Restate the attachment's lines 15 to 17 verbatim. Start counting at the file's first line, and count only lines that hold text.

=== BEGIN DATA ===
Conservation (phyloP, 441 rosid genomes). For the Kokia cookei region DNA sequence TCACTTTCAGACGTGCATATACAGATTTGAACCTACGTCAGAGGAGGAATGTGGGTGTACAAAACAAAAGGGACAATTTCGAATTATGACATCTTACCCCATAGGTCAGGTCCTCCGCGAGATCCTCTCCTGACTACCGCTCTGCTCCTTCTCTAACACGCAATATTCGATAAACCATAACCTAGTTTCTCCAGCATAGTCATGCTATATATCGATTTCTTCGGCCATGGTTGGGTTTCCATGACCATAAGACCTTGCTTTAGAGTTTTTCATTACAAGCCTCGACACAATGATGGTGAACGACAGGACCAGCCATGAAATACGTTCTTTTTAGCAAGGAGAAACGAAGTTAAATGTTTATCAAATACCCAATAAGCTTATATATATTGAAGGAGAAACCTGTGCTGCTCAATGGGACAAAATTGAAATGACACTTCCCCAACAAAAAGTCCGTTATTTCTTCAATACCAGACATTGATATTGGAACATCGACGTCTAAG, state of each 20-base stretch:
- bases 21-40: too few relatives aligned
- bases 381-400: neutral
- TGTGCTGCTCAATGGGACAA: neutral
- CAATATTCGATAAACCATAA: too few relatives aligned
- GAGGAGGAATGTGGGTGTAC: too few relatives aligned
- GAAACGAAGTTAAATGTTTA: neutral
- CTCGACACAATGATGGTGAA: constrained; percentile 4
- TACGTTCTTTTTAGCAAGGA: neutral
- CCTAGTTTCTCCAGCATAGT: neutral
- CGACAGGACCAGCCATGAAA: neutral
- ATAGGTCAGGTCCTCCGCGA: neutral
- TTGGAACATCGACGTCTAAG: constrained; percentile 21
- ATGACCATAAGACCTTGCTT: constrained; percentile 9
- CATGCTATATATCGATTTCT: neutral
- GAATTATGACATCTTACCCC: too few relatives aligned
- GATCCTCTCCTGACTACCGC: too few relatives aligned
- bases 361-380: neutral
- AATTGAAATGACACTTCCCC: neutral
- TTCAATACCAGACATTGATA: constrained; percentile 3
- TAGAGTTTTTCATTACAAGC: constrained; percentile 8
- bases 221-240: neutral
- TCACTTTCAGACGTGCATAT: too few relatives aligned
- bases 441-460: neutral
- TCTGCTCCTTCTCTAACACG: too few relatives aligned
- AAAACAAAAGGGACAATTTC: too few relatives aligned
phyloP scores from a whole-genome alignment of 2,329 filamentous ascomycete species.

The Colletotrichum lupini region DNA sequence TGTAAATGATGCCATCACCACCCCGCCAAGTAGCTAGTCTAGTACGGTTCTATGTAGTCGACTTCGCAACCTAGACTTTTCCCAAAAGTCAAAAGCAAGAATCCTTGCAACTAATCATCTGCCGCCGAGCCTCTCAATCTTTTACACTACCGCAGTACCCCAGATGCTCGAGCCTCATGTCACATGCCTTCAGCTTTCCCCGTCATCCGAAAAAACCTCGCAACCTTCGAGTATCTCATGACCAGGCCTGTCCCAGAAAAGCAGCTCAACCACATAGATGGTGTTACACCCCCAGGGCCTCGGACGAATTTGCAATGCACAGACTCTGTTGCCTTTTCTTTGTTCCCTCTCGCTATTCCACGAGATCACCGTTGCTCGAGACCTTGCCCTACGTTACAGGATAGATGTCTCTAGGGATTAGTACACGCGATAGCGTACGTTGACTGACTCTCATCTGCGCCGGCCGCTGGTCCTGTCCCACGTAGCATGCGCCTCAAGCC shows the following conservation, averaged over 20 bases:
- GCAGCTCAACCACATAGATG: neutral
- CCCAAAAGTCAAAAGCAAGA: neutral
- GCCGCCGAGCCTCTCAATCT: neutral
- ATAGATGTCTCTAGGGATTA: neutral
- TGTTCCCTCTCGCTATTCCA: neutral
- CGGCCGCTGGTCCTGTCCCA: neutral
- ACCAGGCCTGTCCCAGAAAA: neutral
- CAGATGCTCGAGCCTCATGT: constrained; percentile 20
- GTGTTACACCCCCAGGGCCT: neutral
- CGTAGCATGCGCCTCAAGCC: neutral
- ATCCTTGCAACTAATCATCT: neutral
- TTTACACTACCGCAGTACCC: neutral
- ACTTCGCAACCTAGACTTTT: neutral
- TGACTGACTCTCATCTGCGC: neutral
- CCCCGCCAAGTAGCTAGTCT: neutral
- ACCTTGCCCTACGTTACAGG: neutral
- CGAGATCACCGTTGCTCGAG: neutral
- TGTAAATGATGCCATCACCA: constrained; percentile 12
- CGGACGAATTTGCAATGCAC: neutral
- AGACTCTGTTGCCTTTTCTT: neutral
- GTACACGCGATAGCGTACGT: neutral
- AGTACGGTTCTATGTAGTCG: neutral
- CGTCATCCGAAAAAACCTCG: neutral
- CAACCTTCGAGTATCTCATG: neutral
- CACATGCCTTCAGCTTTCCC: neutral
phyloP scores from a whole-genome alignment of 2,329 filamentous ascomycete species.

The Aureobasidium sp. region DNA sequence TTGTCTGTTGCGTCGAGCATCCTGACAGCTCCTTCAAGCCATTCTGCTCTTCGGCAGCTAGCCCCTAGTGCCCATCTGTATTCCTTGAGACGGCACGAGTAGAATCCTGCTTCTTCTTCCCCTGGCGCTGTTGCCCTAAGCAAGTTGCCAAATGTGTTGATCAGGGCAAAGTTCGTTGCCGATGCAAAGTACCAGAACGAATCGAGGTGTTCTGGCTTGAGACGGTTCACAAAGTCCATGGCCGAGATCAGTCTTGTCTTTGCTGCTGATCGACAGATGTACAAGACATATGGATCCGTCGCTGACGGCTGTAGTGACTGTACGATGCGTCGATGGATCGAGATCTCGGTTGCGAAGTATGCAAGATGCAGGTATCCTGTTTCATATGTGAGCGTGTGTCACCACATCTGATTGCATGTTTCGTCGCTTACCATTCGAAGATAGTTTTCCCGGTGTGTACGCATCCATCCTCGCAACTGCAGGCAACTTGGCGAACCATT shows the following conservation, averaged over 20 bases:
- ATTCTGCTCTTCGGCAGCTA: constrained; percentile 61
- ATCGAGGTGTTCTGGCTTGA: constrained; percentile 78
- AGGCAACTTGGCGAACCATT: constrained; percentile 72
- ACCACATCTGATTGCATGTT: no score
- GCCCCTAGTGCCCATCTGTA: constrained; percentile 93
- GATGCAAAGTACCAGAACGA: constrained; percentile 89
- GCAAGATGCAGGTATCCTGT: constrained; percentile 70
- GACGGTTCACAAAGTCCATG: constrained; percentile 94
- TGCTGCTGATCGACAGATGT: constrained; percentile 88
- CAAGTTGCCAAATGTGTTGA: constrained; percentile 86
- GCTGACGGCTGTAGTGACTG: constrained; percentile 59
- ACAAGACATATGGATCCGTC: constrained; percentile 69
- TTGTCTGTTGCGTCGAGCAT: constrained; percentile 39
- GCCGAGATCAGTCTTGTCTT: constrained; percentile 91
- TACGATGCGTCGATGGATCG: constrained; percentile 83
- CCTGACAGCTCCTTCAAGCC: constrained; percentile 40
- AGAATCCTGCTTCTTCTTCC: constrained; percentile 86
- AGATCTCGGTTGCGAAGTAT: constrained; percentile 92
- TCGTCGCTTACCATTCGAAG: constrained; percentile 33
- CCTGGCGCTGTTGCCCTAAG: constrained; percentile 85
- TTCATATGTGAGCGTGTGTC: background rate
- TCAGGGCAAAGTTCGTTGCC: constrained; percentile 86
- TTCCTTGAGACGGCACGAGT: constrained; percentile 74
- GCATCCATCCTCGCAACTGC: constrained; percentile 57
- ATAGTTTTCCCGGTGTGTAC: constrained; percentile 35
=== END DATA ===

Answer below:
- CATGCTATATATCGATTTCT: neutral
- GAATTATGACATCTTACCCC: too few relatives aligned
- GATCCTCTCCTGACTACCGC: too few relatives aligned